Thinking Errors or Cognitive Distortions 1-5
Cognitive is just a fancy name for how we think. This article is based on the work of Aaron Beck and Stan Samenow. In David Burn’s book, Feeling Good: The New Mood Therapy, Burns outlines 10 common mistakes in thinking, which he calls cognitive distortions. Once we are aware of our own thinking errors we can take action to overcome these negative patterns of thought. We can implement responsive methods of doing away with these distorted ways of
seeing others and ourselves. Check out this list of 10 common thinking errors and see if you recognize yourself and how you see the world. Do the activity listed at the end of each listed thinking error. Practice changing your thoughts ---your example can influence and enhance your relationships with others.
1. ALL-OR-NOTHING THINKING – Also called Black and White Thinking – Thinking of things in absolute terms, like “always,” “every” or “never.” For example, if your performance falls short of perfect, you see yourself as a total failure. Few aspects of human behavior are so absolute. Nothing is 100%. No one is all bad, or all good, we all have grades. To beat this cognitive distortion:Ask yourself, “Has there ever been a time when it was NOT that way?” (all or
nothing thinking does not allow exceptions so if even one exception can be found, it’s no longer “all” or “nothing”) Ask yourself, “Never?” or “Always?” IS THIS TRUE? (depending upon what you are thinking)
Explore what might be the Best-Case vs Worst-Case Scenario
2. OVERGENERALIZATION – Taking isolated cases and using them to make wide generlizations. For example, you see a single negative event as a never-ending pattern of defeat: “She yelled at me. She’s always yelling at me. She must not like me.” To beat this cognitive distortion: Catch yourself overgeneralizing Say to yourself, “Just because one event happened, does not necessarily mean I am (or you are or he/she is…[some way of being])”
Investigate the big picture vs the little picture and see where perceptions may bedifferent.
3. MENTAL FILTER – Focusing exclusively on certain, usually negative or upsetting, aspects of something while ignoring the rest. For example, you selectively hear the one tiny negative thing surrounded by all the HUGE POSITIVE STUFF. Often this includes being associated in negative (“I am so stupid!”), and dissociated in positive (“You have to be pretty smart to do my job”). To beat this cognitive distortion: Learn to look for the silver lining in every cloud Count up your negatives vs your positives – for every negative event, stack up a positive against it. Make a list of both negative and positive
character attributes and behaviors. Investigate the Associated/Dissociated – seek to be associated in positive and dissociated in negative.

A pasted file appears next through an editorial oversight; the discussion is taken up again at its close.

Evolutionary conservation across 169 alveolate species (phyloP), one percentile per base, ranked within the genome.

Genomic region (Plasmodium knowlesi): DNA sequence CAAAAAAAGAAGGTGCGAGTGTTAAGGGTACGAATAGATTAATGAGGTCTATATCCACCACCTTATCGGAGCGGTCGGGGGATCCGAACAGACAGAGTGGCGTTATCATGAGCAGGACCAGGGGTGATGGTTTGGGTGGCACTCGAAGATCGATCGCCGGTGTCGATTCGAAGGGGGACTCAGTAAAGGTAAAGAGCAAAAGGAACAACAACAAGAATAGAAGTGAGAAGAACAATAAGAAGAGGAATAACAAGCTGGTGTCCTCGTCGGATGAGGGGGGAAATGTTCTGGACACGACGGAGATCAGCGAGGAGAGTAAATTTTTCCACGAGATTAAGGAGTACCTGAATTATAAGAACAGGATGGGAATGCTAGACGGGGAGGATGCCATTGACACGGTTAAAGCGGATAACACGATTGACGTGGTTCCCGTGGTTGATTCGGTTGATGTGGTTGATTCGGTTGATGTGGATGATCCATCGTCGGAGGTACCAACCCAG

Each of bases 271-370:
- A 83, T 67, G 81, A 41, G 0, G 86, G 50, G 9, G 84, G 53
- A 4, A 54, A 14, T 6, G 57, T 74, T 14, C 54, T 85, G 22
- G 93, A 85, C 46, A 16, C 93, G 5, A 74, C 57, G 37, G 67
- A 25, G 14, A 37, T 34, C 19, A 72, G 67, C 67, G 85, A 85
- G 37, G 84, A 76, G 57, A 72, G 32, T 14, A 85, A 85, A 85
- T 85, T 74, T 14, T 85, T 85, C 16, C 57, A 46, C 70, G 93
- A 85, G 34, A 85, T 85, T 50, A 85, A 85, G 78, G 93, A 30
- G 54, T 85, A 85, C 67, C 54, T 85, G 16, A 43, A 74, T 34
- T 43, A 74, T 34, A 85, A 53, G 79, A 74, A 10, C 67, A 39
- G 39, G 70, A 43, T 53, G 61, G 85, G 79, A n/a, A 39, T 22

4. DISQUALIFYING THE POSITIVE – Continually “shooting down” positive experiences for arbitrary, ad hoc reasons. In this way you can maintain a negative belief that is contradicted by your everyday experiences. The good stuff doesn’t count because the rest of your life is a miserable pile of doo-doo. “That doesn’t count because my life sucks!” To beat this cognitive distortion: Ask yourself, “So what does count then?” “In what way?” Accept compliments with a simple, “Thank you.” Make lists of personal strengths and accomplishments
5. JUMPING TO CONCLUSIONS – Assuming something negative where there is actually no evidence to support it. Two specific subtypes are also identified:
Mind reading – assuming the intentions of others. You arbitrarily conclude that someone is reacting negatively to you, and you don’t bother to check it out. To beat this one, you need to let go of your need for approval – you can’t please everyone all the time. Ask yourself, “How do you know that…?” Check out
“supporting” facts with an open mind.
Fortune telling – anticipating that things will turn out badly, you feel convinced that your prediction is an already established fact. To beat this, ask, “How do you know it will turn out in that way?” Again, check out the facts.
To beat this cognitive distortion: When the conclusion is based on a prior cause (for example, the last time your spouse behaved in this manner s/he said it was because s/he felt angry so s/he must be angry this time, too), ask yourself, “What evidence do you have to support your notion that s/he feels…” “How did you arrive at that understanding” “What other conclusion might this evidence support?”